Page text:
What's a girl to do when she's about to graduate from high school and hasn't a clue about the future? That's frustrating and also embarrassing as a listing of the seniors' after graduation plans were posted in the school hallway. Suzanne Hansen didn't want white space after her name so she enrolled in nanny school. She put NNI after Hansen on the roster and hoped it would be thought of as a college rather than Northwest Nannies Institute.
Nannying seemed like a good choice. Hansen loved children and she had been babysitting for as long as she could remember. After all, there hadn't been a great deal to do in Cottage Grove, Oregon, "where the highlight of a typical resident's week was bingo at the Elk's Lodge." Now, she would soon be off to Portland, home of the Institute. Little did she know that after four months she'd be winging it to Tinseltown where she would interview with people who had more money than she knew existed and win a job as nanny for super agent Michael Ovitz, arguably the most powerful man in Hollywood. Once on staff she quickly learned that nannying for the stars wasn't as heavenly as she had imagined.
Evidently the prospect of such a glamorous existence dulled Hansen's senses as she forgot NNI's cardinal rule, which was to have a written agreement about the salary, hours and overtime rates before accepting a position. Thus, she found herself working 24/7 with no overtime.
Truth be told, mxing Hansen with Michael and Judy Ovitz and their three offspring was a bit like trying to blend oil and water. Almost from day one Hansen was convinced that Judy didn't like her and that there was nothing in the world she could do to win favor. Eldest child Josh didn't like her either and was given to tantrums, while middle child Amanda seemed to be aping her brother's demeanor.
For the first few months the sheer excitement of picking up the phone and hearing the voice of Bill Murray or Dustin Hoffman or Tom Cruise buoyed Hansen's homesickness and workload. But, eventually, she decided that she had to leave the Ovitzes, hopefully for a more sanguine, less demanding household. She soon discovered that no one just left Ovitz or as it was put "inconvenienced" him. She found herself blackballed by the mightiest of the mighty in La-La-Land. Reading that Paul Newman had once described Ovitz as "a cross between a barracuda and Mother Teresa," she totally agreed.
Eventually, she found a place with Debra Winger who had also jumped the Ovitz ship. Her tenure there, while enjoyable, was short lived as Winger wanted to be a real hands-on mom. Next, Hansen nannyed for Danny DeVito and Rhea Perlman. She loved them both, found them to be down-to-earth, thoughtful, and kind. However, Hollywood had taken its toll on her and she wanted to go back home. A Mary Poppins she was not.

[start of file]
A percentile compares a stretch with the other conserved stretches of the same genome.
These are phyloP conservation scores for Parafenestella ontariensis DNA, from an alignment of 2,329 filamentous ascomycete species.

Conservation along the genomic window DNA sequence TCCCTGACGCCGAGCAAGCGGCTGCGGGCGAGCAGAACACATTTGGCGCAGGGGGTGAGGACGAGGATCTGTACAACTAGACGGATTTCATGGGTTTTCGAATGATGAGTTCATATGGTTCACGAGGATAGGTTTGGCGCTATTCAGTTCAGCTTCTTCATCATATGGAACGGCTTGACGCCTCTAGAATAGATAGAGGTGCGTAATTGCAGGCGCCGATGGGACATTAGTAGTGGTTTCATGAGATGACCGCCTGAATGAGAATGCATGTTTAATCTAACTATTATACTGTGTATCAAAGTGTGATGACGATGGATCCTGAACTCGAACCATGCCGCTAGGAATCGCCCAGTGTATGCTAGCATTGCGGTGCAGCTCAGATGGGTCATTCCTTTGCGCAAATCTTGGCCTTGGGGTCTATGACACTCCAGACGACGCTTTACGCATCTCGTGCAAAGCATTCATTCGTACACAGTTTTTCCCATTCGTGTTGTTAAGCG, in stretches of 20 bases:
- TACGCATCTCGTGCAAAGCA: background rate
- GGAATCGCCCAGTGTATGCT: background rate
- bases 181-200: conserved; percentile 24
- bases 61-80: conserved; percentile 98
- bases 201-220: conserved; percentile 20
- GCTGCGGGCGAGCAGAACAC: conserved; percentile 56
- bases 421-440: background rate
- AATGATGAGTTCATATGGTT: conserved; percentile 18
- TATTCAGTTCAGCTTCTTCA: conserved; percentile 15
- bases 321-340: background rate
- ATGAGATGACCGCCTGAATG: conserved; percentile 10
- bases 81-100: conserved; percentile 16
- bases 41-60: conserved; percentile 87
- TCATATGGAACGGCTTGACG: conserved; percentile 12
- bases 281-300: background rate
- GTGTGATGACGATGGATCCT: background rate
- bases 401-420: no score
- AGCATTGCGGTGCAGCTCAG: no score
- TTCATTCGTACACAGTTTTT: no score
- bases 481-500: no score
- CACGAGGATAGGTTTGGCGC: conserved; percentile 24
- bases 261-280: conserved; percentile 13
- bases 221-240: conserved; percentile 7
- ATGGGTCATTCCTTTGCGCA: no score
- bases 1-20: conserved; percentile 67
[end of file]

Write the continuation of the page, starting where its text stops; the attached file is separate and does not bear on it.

If you're looking for some really hot skinny in this "tell-all," you'll be disappointed. We do learn that Tom Cruise's real name is Mapother, that Debra Winger didn't enjoy working with Richard Gere, and that Goldie Hawn leads her kids in sing-a-longs on plane trips.
Hansen kept a journal so what readers will find is a day by day account of a nanny's life among the rich and catered to. It's a breezy read plus entree to some of Hollywood's plushest mansions as well as the author's take on those who dwell within.
- Gail Cooke
on 31 July 2007
After I finished 'You'll Never Nanny in This Town Again', I wondered if the true purpose of this book was to give a raspberry (or the finger) to her first employer (Michael Ovitz) and have the last word. Although it was, at times, clever and witty, I found Suzanne Hansen to be a bit self-promoting, and she was definitely still resentful of the Ovitzes, even though it has been many years. I have no doubt the Ovitzes were condescending and indifferent, but it seemed there was nothing they did that went unmentioned by Suzanne Hansen as proof of their implacability (especially concerning the wife, Judy). Her love of their children was her excuse for not quitting, but this caused her to end up resenting the children as well as the parents. She painted many people in an unflattering light in this book, including her ex-boyfriend and some of the other domestic help at her various places of nannying, and even though she gave kudos to Debra Winger for actually raising her child without a nanny and Danny DeVito and Rhea Perlman for being decent human beings, she always had to have at least one negative anecdotal story about them so that even nice people don't seem too nice in Hollywood. The book seemed a bit disorganized at first, and because her nannying days were in the '80s, it really felt dated. Suzanne Hansen was sometimes irreverent and self-deprecating, and that made for some hilarious moments, so it wasn't terrible, but it wasn't fantastic either. I found 'You'll Never Nanny in This Town Again' to be entertaining and a bit fun, but for light-hearted reading, there are some better choices out there.